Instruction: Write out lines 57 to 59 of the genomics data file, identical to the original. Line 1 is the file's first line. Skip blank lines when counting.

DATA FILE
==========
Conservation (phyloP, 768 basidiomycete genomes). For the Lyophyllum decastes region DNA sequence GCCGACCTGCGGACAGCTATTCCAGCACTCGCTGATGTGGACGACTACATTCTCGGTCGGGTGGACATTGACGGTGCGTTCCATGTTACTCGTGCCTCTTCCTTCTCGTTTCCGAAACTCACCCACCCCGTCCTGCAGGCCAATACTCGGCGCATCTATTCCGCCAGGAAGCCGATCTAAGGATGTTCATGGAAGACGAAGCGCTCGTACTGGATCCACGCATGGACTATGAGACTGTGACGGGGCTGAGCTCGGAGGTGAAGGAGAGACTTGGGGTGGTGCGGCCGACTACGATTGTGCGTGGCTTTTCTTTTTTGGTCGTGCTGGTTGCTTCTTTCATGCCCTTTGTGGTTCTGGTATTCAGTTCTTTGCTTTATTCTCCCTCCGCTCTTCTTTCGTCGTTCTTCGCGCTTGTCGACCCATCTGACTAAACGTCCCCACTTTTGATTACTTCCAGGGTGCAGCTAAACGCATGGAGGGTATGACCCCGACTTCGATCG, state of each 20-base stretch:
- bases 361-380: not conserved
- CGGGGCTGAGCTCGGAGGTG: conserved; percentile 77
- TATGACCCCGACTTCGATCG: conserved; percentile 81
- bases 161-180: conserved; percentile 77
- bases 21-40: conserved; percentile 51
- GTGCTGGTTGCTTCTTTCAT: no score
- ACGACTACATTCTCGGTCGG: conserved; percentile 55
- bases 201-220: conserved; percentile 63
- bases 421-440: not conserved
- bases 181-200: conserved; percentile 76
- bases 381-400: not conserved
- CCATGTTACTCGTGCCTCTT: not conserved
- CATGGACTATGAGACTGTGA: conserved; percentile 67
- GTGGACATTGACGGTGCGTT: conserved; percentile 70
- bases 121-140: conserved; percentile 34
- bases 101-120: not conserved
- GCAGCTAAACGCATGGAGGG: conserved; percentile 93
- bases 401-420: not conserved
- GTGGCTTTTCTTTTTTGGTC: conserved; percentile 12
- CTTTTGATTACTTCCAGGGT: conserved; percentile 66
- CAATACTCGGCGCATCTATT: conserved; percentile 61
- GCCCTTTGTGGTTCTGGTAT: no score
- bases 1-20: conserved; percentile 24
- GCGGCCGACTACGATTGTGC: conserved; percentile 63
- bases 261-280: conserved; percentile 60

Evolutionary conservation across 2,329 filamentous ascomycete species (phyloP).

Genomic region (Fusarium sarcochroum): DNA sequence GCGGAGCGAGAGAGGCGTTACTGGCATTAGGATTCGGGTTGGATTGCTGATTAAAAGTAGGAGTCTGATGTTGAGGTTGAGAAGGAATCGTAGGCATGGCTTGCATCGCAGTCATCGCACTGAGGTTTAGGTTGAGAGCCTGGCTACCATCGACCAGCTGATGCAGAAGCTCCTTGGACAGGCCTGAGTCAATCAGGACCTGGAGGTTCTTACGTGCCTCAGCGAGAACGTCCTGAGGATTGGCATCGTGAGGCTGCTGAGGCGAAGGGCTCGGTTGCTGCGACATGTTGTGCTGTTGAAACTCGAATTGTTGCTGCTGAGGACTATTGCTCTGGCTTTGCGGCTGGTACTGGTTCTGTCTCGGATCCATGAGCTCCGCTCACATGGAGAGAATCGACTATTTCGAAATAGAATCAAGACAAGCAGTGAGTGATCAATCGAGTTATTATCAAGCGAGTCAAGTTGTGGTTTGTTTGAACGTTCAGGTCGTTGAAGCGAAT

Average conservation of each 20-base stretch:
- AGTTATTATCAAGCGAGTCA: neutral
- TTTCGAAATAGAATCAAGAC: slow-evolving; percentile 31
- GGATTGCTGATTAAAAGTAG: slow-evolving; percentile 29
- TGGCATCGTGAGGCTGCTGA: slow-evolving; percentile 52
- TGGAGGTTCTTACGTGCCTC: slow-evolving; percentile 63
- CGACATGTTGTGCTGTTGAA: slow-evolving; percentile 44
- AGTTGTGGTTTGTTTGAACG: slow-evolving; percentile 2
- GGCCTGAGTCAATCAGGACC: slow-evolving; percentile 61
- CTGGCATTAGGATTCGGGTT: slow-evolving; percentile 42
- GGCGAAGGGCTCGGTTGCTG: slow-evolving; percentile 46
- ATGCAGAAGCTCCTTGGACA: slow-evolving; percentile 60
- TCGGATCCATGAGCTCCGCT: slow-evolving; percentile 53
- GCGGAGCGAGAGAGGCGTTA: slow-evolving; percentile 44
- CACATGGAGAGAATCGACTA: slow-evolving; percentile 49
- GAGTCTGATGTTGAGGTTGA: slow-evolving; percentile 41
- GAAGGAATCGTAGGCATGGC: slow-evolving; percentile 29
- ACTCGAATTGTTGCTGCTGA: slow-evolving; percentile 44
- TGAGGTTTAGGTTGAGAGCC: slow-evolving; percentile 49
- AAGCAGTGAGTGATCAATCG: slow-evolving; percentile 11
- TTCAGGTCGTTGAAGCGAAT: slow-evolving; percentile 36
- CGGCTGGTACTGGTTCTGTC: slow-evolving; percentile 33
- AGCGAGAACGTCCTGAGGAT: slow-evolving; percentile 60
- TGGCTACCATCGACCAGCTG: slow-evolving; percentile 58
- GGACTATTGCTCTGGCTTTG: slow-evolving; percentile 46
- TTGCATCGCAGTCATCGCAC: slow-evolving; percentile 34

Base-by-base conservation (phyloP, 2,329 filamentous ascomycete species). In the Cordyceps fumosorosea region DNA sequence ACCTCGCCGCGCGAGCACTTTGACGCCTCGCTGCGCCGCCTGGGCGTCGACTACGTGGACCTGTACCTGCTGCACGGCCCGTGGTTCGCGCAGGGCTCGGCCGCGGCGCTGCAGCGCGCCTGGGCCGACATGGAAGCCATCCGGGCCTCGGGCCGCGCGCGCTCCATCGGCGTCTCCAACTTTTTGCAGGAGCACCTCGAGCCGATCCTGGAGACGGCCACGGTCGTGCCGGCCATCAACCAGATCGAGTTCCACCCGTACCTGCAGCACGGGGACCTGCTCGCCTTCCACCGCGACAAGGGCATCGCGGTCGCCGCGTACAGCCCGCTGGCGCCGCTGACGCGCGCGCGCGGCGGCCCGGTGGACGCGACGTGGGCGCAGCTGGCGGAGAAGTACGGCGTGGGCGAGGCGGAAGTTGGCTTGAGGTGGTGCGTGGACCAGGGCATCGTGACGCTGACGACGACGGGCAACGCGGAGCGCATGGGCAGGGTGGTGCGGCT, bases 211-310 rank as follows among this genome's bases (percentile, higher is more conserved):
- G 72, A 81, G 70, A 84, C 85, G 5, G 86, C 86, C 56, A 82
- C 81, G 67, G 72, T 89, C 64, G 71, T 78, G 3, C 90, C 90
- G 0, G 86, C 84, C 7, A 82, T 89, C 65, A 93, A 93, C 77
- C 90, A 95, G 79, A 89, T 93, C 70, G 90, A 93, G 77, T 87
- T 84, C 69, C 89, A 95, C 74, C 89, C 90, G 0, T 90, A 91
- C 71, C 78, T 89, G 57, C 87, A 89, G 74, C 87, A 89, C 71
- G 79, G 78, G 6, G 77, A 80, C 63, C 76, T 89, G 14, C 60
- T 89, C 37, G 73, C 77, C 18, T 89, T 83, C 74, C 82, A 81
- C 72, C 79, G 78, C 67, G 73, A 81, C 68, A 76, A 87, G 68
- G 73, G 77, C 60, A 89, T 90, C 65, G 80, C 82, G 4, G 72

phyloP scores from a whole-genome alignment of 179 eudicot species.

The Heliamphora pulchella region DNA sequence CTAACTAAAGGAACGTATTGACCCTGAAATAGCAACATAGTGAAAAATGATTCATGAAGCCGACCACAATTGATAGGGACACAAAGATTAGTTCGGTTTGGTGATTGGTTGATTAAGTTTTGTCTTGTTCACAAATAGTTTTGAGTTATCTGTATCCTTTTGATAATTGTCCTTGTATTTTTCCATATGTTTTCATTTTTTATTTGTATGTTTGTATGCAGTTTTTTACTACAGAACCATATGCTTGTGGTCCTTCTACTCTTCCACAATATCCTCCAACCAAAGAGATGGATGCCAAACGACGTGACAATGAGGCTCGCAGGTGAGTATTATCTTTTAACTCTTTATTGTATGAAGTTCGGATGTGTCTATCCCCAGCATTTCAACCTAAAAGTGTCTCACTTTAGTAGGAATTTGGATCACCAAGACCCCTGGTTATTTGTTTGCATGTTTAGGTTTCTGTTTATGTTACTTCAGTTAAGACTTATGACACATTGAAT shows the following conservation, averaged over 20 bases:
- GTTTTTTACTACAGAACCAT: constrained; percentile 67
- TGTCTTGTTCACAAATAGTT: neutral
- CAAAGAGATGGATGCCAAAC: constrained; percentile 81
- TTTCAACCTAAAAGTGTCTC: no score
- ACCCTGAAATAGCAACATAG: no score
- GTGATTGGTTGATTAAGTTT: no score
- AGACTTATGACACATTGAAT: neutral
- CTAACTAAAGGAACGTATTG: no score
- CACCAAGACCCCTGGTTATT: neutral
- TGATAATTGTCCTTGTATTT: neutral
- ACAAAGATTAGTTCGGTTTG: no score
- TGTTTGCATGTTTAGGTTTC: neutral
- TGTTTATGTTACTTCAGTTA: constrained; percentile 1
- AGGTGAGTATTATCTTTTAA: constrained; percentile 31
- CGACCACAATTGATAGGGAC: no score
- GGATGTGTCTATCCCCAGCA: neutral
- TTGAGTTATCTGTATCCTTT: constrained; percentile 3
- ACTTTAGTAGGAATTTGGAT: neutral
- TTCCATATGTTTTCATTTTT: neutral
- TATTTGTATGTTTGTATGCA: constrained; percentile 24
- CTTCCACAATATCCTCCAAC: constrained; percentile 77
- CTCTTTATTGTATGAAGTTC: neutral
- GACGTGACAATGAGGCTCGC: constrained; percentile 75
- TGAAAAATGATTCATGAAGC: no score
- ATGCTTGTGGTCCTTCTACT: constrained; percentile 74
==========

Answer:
- C 81, G 67, G 72, T 89, C 64, G 71, T 78, G 3, C 90, C 90
- G 0, G 86, C 84, C 7, A 82, T 89, C 65, A 93, A 93, C 77
- C 90, A 95, G 79, A 89, T 93, C 70, G 90, A 93, G 77, T 87